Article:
It’s not just a guess, they actually study this stuff.

  34. 34
    Corner Stone says:

    @Yutsano: No, I’ll stip to U6 being 15.9%
    Now what?

  35. 35
    Corner Stone says:

    @MikeJ: Great!!
    Now what?

  36. 36
    Corner Stone says:

    @General Stuck: We’re losing govt jobs with actual benefits and adding private sector McJobs with no benefits.

  37. 37
    kdaug says:

    @Parallel 5ths (Jewish Steel):

    P Daddy K reads every post here. I’m convinced of it.

    The commenters are few. The lurkers are legion.

    (Check that little Sitemeter widget at the bottom of the left hand banner ads.)

  38. 38

    @Corner Stone:

    Not really, the BLS report says the hiring is broad and into better paying jobs like construction health and manufacturing. Jobs that were supposed to be gone forever. As far as bennies go, in a couple of years, even the lowest paying job without bennies, at least with health care, will be having some health care bennies due to the ACA.

  39. 39
    kdaug says:

    @General Stuck:

    And usually, the only way to break that mindset is pain. It’s just a matter of how much.

    And who it’s inflicted on.

  40. 40
    Chris says:

    @General Stuck:

    It is easy to blame politicians, especially republican ones, but there comes a point where the responsibility to change things in a democracy needs to be placed squarely on those empowered to change things, the voters. We can make excuses for them, blame the media, blame the wingnuts, etc….. But enough of the voters have to recognize that repeating the same mistakes over and over is the definition of insanity, and the cause for things not being okay.

    I agree. Like I posted yesterday… enough of the voters want to be lied to, and have invested too much emotionally in the lies, that changing the system right now is a freaking nightmare. (Say what you want about the Tea Party Movement and I have said and will say plenty, but millions of voters eagerly swallow its horseshit every day).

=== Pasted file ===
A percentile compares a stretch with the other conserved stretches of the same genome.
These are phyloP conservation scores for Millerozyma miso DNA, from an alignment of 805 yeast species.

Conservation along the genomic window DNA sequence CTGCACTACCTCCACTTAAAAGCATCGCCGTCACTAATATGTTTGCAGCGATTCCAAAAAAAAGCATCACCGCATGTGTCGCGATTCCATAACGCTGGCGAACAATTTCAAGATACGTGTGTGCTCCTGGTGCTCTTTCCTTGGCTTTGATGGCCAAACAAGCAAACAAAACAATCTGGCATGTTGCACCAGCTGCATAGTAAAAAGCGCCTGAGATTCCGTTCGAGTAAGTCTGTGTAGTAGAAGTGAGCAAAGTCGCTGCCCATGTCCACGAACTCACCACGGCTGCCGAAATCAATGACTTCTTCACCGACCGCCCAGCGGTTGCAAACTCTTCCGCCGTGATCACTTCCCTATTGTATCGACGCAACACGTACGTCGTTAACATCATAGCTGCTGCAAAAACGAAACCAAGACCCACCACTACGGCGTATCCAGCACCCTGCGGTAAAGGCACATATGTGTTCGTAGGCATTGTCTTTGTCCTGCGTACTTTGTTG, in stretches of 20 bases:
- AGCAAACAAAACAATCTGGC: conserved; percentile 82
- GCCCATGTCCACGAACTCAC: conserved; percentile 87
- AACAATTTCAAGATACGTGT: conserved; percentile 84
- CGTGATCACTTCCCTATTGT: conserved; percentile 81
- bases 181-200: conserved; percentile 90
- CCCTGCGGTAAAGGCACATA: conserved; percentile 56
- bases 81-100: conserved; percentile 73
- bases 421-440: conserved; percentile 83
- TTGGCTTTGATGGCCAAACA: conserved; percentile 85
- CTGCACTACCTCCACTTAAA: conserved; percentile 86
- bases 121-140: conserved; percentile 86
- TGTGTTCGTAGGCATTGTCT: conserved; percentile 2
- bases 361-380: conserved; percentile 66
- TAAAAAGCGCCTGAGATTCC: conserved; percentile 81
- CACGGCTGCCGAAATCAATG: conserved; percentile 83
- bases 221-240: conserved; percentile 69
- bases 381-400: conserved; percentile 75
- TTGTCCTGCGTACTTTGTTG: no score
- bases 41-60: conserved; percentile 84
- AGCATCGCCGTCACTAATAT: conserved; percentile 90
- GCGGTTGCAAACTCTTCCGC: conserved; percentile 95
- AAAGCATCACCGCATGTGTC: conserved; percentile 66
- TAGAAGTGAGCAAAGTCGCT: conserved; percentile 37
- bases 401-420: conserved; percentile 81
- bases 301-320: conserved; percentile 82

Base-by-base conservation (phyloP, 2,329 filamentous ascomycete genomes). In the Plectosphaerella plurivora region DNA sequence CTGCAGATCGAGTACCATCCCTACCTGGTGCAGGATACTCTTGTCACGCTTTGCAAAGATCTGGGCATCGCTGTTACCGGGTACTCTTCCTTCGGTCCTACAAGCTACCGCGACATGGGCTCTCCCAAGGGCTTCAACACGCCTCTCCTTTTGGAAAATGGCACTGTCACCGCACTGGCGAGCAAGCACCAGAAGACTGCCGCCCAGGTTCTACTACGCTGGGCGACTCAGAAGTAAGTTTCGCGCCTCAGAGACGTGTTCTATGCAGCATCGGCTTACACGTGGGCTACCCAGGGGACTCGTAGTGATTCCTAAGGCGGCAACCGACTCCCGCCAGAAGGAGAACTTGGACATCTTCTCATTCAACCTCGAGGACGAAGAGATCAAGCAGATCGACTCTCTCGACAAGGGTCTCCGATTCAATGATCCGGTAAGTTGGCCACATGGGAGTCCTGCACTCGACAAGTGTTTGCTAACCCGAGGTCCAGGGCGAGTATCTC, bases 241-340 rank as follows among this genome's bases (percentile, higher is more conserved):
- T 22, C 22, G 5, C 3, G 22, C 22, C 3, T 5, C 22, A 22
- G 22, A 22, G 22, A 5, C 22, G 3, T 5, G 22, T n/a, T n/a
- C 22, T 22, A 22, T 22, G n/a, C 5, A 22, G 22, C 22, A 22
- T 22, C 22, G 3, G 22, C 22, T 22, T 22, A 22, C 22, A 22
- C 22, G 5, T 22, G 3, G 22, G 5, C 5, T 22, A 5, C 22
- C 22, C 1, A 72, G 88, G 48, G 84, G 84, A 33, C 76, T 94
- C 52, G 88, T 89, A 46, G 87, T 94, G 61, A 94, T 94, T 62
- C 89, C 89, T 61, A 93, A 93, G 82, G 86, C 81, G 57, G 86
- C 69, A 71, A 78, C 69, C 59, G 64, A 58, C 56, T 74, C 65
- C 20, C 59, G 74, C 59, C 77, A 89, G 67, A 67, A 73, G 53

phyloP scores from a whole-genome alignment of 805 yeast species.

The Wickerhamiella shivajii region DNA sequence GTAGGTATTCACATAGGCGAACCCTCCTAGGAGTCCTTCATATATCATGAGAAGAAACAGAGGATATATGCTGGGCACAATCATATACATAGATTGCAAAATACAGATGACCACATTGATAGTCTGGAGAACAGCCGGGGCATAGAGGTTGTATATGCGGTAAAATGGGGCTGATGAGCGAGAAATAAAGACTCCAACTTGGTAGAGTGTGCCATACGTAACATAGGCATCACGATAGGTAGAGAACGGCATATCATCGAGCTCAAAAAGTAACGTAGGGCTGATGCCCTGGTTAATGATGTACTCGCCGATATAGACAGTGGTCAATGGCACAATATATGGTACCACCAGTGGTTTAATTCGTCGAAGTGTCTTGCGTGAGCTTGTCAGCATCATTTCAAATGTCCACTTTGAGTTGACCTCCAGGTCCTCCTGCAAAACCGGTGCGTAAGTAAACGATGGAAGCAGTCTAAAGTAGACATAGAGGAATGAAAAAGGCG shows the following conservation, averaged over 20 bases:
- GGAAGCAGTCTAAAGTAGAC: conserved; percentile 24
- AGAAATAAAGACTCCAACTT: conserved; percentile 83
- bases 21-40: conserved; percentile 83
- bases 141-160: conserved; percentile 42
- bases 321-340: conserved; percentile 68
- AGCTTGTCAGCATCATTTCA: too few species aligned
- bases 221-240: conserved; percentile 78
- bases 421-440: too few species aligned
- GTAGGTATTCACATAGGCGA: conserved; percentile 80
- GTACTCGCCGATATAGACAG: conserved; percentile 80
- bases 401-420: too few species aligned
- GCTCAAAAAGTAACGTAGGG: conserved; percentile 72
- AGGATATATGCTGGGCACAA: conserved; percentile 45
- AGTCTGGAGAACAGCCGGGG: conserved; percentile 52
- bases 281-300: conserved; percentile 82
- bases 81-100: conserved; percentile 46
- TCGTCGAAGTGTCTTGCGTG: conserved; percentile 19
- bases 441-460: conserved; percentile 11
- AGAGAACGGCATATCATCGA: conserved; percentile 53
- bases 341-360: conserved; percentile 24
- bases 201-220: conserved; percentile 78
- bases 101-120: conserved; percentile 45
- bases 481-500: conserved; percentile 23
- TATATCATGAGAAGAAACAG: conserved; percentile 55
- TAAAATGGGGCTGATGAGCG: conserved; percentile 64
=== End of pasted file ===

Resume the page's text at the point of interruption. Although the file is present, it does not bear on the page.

And usually, the only way to break that mindset is pain. It’s just a matter of how much.

    Well, true, but the pain treatment has mixed results to say the least. In America, the Great Depression and all the pain it caused was the catalyst for finally throwing out the bums and passing the New Deal, which was great. But in Germany, the same depression and the same pain brought us you-know-what.

    Given the sheer number of lunatics in the general population, at this point, I’m not sure that a pain treatment wouldn’t jump-start something even worse.

  41. 41
    Spaghetti Lee says:

    I personally maintain that it’s not hopeless quite yet, if only (indeed, perhaps only) because I’ve got about 60 years left and the prospect of spending them in Wingnut Thunderdome fighting over the last few scraps of bread is too grim to contemplate. Maybe if I was going to die before the worst of it I’d be more honest. Or maybe it’s just youthful optimism.

    I’m not sure the question is can it be fixed. I think this country’s seen worse in terms of economic suffering and social disorder, in both absolute and relative terms, in eras like the late 19th century and the Great Depression. The question is will it be fixed, because even someone as optimistic as me can’t see the equivalent of the great reformers of that era popping up from this current mess of a country.

  42. 42
    DonkeyKong says:

    They were gonna make me a Major for this, and I wasn’t even in their fuckin’ army anymore. -Paul Krugman

  43. 43
    Cat Lady says:

    @Paul:

    Good call on King of the Road.

    Until the Very Serious Sociopaths suffer, nothing will change. If it’s not a problem for them, it’s not a problem. Our problem is that by the time they’re suffering, it will be waaaay too late, which it probably is already. Good for The Shrill One, but as we know, shame doesn’t work on the shameless.

  44. 44

    @General Stuck:

    the BLS report says the hiring is broad and into better paying jobs like construction health and manufacturing.

    Ok, this is where I demand the unicorn. you’re saying fucking “construction” is better paying? Construction is the fucking definition of temporary.